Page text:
He didn’t say what room he was in, but over the phone from L.A., the 72-year-old writer and legendary last-minute script consultant (Bonnie and Clyde, The Parallax View), said he’s currently working on a screenplay about a “rather eccentric World War II American soldier who became a soldier in the Philippines—one of the few men who refused to surrender after Bataan and Corregidor fell to the Japanese, and he attempted successfully to organize a resistance.”

And how did Mr. Towne feel about being evoked on the overhang of one of New York’s most famous buildings? “It’s better to be on the ceiling than on the floor,” he said.

The Towne installation is always perceived in long shot; there are never any close-ups, no matter where one stands. That goes for the Lever House building itself, which still looks as if it’s an architect’s drawing or model. The real people in the plazas look like tiny artificial figures placed there to show the scale of the big space.

Ms. Morris’ life, by contrast, is rather outsized. She is married to a successful artist, Turner Prize nominee Liam Gillick, who also leans toward the geometric-architectural-conceptual; they have a 4-year-old son, Orson. The family appears to always have a bird’s-eye, godlike view, whether it’s in their apartment in another glassy tall building, near the United Nations, in which Truman Capote and Johnny Carson also once lived; or in Ms. Morris’ studio in Chelsea overlooking the Hudson, where three assistants work on her seven-foot-square and nine-and-a-half-foot-square paintings; or in their apartment on the top of the Barbican apartments in London; or on a plane flying over the Atlantic.

Ms. Morris was raised in Rhode Island, in “just a brick house with a lot of antiques,” she said. Her parents are “in medicine,” and they met through her aunt, who was “a flapper.” After Brown, young Sarah was accepted to the Whitney Museum of Art Independent Study program after submitting a one-issue magazine that she had produced as an undergraduate. She worked as an assistant for Jeff Koons, had her first solo show in New York by 1991, and then, one day, walked into a dinner party of 30 people and met Mr. Gillick, who opened the door.

She now shows regularly at the Friedrich Petzel Gallery in New York and White Cube in London; has had solo exhibitions at the Museum Boijmans van Beuningen in Rotterdam (2006) and the Palais de Tokyo in Paris (2005); and is talking to the architects Jacques Herzog and Pierre de Meuron, who are building the stadium for the 2008 Olympics, about a possible film there. How Leni Riefenstahl!

If Ms. Morris has a point of view, it might be described as hypnotic surveillance—sort of like the filmmakers Ernie Gehr and Chantal Akerman—but without the feelings of isolation or deep longing. In fact, it is more from the point of the view of the corporation. “Many of the people aren’t aware they’re in film functioning as a conduit in the city,” she said. “I wanted to use citizens as part of the work.”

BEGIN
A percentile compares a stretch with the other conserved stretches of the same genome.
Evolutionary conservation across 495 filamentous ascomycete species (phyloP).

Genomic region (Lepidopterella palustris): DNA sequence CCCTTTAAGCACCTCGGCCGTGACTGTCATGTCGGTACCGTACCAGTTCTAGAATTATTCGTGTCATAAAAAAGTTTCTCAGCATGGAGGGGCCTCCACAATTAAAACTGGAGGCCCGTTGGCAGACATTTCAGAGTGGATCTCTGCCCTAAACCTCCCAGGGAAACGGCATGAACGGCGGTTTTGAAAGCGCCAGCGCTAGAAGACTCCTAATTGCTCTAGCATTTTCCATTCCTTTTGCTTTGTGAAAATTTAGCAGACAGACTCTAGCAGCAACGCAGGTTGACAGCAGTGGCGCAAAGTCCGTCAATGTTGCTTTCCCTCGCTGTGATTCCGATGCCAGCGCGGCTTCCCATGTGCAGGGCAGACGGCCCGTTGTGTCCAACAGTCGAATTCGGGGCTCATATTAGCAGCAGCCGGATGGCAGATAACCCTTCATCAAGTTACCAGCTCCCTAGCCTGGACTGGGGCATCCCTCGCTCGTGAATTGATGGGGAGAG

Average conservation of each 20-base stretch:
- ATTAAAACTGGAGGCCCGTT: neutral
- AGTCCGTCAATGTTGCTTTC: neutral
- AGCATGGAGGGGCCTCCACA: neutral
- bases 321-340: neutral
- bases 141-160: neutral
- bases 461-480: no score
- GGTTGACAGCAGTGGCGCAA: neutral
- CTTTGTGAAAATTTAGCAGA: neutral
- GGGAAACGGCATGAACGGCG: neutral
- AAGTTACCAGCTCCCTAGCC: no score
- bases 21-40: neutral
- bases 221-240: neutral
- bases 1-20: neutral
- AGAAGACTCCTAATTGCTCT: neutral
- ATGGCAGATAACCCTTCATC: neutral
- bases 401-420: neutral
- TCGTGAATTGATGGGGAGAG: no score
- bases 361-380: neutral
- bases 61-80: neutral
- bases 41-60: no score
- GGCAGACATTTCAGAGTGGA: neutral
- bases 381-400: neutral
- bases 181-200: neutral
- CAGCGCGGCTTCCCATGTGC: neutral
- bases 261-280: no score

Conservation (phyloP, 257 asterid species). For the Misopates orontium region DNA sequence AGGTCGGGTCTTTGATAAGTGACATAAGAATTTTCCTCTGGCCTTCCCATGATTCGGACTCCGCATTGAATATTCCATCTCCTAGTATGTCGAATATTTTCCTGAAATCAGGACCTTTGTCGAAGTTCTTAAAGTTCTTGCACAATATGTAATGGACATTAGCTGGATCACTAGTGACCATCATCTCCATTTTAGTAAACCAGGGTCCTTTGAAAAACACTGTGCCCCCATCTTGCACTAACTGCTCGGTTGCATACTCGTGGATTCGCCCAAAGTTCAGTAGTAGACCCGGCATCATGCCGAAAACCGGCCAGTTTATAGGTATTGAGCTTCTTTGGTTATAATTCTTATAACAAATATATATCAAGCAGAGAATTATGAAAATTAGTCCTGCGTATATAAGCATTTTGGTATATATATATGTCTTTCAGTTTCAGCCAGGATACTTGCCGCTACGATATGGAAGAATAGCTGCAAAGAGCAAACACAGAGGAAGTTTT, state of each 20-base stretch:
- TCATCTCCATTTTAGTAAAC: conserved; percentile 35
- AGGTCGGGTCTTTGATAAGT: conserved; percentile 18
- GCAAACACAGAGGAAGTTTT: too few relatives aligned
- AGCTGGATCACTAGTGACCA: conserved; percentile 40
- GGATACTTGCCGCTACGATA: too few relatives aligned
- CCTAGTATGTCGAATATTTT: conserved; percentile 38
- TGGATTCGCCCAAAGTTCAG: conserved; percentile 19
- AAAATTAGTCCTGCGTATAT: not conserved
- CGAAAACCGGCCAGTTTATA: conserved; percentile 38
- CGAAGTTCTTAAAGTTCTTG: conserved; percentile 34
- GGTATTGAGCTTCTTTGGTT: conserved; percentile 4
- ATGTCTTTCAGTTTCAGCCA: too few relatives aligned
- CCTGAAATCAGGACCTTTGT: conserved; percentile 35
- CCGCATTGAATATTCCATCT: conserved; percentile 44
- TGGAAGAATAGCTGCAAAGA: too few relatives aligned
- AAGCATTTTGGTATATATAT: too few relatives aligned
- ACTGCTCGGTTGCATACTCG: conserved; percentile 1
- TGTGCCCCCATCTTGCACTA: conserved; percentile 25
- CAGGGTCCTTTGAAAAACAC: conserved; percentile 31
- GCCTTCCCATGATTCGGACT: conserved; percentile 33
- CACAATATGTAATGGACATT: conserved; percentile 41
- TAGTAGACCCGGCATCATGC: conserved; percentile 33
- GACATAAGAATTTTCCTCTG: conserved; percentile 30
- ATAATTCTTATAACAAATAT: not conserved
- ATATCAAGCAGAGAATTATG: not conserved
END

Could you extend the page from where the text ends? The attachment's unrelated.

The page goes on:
Ms. Morris didn’t consult Mr. Towne about the use of his name, though they talked on the phone—“It was an interesting conversation,” she said—after he was contacted about photo permission for publicity materials. “The Public Art Fund said that the etiquette is that you should ask,” she said. “Well, half the art in the world wouldn’t be accomplished using etiquette.”

Her installation cuts through the building—“as if you took a knife and chopped off the bottom,” she said, “continuing from the lobby out on to the plaza.”

“The cutting-through is what intrigued me,” said Aby Rosen, the German-born, silver-haired developer and owner of Lever House, also a principal in RFR Holding L.L.C., which sponsored the installation. His other holdings include the Seagram Building, the Gramercy Park Hotel (with Ian Schrager) and some 35 other properties, mostly in New York. His personal art collection includes 80 Warhols. He makes Chinatown’s Noah Cross look like a pauper. Asked about a recent remark in the Las Vegas Review-Journal (“We go for the money”), he said: “Look, I have desire for great design and architecture. You have to put out X amount of money to make more buildings, art …. ”

Public art in the democratic 1960’s—the days of giant bright red and yellow giant steel abstractions in parks and plazas—was seen partly as a way to bring art to the world without a ticket price, but it is also very much the artist’s footprint on a landscape: Giant’s Leap or the kettles of Stonehenge. Today, it’s about the corporate sponsor’s largesse. Everybody ends up with big affect, and producing it is no small matter. Ms. Morris estimated the cost of Robert Towne at well over six figures, which included assistants, professional sign painters and electricians. “We increased the wattage,” she said.

The recessed lighting did seem brighter than usual.